She’ll then shape your teeth using a special dental file to allow the crown to sit on top of it.

A temporary crown will be set on top of your reshaped teeth to protect them from harm.

On your second visit, your dentist will remove the temporary crown and cement your permanent crown in, using a local anaesthetic to numb the tooth.

Dentures

Dentures are replacements for missing teeth that can be taken out and put back into your mouth.

They can be made out of porcelain or plastic, but with more modern dentures, a hard resin is a preferred choice.

Although senior citizens mostly use dentures, accident victims and exceptional circumstances can lead to other people utilising them early in life as well.

How Are They Made

Dentures, too, are made from the impressions a dentist takes of your mouth.

The impressions are then used to make a mould of your mouth that gives the lab technician an exact copy of what your teeth look like.

From that mould, the technician can determine which teeth are required and their measurements to fit correctly inside your mouth.

The technician makes another mould which projects what the teeth would look like and will predict what your bite will do.

The model is then ‘articulated’ on the articulator, an artificial metallic jaw used at the lab to simulate a human jaw.

The teeth for dentures are bought pre-made and positioned with hardened wax in the mould according to the patient’s requirement.

Once all the teeth are in, the technician smoothens and carves the pink wax to give it a realistic gum-like look.

These wax moulds are then placed in metallic flasks; this step is called ‘Investing the Denture.’

In the flask, the mould is set in Plaster-of-Paris and is then boiled. The boiling process removes the wax, leaving behind a void.

Acrylic is then injected into the flask, filling up the void to form the denture. The acrylic is then hardened, which takes about 7-8 hours.

The flask is emptied, and the plaster is broken to bring out the finished denture.

Types of Dentures

There are two types of dentures:

Partial Dentures

Partial dentures are usually replacement teeth attached to a plastic base connected to a metal frame that keeps the denture in place in the mouth.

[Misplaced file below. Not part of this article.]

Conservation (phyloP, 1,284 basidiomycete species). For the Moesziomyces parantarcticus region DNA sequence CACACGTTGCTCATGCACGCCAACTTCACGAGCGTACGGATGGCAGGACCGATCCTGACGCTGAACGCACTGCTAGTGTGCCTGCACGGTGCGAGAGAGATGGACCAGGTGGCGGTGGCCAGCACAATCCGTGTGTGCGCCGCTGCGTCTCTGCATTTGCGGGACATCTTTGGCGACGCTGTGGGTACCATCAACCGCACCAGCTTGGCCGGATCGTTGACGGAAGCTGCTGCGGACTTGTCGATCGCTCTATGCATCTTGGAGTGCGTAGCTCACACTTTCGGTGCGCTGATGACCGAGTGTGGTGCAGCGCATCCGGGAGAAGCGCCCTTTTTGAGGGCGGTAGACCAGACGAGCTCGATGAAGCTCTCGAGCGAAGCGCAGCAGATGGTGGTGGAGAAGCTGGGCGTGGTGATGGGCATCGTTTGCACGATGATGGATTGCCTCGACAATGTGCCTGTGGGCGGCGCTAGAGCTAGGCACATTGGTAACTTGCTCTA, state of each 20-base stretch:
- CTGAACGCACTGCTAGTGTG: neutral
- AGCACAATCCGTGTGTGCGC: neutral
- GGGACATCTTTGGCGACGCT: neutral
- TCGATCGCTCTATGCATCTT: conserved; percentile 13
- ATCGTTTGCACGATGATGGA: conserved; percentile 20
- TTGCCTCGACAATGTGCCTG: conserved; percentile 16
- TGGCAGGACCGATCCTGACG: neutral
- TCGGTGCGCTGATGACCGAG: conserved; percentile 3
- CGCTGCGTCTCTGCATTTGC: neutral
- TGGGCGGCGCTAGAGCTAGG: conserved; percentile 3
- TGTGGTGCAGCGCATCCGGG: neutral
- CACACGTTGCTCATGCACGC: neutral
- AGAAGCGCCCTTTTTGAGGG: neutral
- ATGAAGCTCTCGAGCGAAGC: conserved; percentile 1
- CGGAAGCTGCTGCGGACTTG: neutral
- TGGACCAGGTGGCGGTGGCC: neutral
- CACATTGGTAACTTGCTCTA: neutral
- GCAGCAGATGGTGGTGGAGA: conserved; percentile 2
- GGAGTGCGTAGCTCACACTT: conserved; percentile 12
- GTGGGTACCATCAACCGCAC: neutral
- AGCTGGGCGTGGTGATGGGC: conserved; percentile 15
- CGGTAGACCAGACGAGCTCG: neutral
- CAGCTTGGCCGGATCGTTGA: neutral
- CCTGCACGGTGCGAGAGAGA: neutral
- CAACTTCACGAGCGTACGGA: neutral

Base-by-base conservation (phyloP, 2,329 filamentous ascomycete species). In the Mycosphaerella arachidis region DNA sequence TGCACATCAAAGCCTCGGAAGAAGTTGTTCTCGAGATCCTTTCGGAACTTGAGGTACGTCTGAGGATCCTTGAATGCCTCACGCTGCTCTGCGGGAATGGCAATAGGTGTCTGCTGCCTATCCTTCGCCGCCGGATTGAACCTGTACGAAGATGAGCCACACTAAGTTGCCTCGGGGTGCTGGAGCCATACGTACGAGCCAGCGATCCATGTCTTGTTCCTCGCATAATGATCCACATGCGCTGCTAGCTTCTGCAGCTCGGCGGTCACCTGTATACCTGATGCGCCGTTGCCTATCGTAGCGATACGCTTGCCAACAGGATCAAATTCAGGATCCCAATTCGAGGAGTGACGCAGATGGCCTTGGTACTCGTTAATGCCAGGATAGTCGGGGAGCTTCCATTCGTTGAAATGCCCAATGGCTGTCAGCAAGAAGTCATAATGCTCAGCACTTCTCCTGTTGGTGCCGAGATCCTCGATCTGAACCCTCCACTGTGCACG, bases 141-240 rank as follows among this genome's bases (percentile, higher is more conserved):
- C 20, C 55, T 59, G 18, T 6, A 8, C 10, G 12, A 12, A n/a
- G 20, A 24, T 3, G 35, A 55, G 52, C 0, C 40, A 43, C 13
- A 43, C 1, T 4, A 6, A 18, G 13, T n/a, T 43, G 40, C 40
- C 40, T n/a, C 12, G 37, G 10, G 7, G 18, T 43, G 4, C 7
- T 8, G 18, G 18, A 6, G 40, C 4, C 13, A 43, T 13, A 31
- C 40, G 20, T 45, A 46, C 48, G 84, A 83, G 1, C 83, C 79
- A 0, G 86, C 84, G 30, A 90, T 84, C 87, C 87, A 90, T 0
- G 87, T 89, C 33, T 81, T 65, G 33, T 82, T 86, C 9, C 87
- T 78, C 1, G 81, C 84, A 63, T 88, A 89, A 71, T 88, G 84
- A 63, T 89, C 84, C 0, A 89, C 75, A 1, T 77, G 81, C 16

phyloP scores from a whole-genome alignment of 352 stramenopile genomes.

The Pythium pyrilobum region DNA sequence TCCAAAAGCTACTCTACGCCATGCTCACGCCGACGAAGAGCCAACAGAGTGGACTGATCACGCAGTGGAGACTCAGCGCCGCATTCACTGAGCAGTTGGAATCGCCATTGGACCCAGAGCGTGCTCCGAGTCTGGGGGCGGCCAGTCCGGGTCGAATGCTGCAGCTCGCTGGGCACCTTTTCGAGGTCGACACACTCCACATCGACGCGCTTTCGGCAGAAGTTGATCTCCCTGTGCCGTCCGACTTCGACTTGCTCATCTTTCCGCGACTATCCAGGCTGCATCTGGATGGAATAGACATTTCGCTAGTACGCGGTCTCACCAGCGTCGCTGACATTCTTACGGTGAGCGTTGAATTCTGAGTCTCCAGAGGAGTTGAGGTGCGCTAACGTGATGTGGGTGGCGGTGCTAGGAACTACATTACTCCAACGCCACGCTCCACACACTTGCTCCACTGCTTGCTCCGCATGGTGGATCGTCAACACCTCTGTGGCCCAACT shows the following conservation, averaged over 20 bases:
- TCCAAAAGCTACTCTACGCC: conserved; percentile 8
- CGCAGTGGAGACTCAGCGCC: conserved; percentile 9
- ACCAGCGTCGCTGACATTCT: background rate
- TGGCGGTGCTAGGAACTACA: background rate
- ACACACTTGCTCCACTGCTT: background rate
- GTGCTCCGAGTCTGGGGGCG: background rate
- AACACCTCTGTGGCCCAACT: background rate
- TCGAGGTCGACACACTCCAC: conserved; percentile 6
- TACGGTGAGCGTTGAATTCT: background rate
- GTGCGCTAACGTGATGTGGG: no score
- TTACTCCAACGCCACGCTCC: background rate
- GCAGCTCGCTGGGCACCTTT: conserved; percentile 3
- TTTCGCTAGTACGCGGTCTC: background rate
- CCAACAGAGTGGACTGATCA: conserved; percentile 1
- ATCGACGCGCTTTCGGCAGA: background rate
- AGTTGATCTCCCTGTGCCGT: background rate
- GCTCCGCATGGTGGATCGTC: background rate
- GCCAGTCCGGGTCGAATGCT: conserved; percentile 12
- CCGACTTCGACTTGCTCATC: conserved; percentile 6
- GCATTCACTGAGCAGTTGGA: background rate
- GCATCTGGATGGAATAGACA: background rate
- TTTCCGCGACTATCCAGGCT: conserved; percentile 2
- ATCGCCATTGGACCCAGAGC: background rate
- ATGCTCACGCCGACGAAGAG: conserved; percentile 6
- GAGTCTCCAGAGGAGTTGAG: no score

Partial dentures are used when one or more natural teeth still remain.

Complete Denture

There are two types of full dentures.

  1. Conventional
  2. Immediate

They are made only after the remaining teeth have been removed, and the gums have healed.

Dental dentures

A conventional denture is placed in the mouth 8-12 weeks after removal of teeth.

Immediate dentures, however, can be placed as soon as the teeth are removed; this saves the patient from spending weeks without teeth.

Immediate dentures need more adjustments from time to time as the gums heal.

Veneers

Similar to that of rendering on your house, veneers are a popular and protective dental product.

Veneers don’t need the same structure as crowns and bridges.

A veneer being placed on a patient

They are only for aesthetic purposes and don’t need the solid structural element like “other teeth” made in the lab (such as using a foundation or backing with metal).

All materials used to make teeth, in general, are dependent on where the teeth in the mouth are.

Since Veneers are only on the front that is why there is no metal required in the porcelain to create a firm structure.

If the bite at the posterior segment has force (where the molars are), it won’t be enough to hold just porcelain.

Posterior segment

Posterior segment

Veneers can’t do this, hence the reason that crowns and bridges are made the way they are.

For further information on veneers check out our post – Dental Veneers: Your Ultimate Guide.

Conclusion

The dental lab technicians do wonders for patients.

Keeping in mind that every centimetre makes a difference, and the smallest error can have a profound impact on the patients’ wellbeing.

Waiting for days for your crown or bridge or denture to be made might seem irritating but at the end of the day when you get a perfect implant that gives you a brand new smile; isn’t it worth the wait?

Tell us about your dental work. What have you opted for and why?

Dr Veronica Roller

By Dr Veronica Roller

Created at September 04, 2018, Updated at December 16, 2020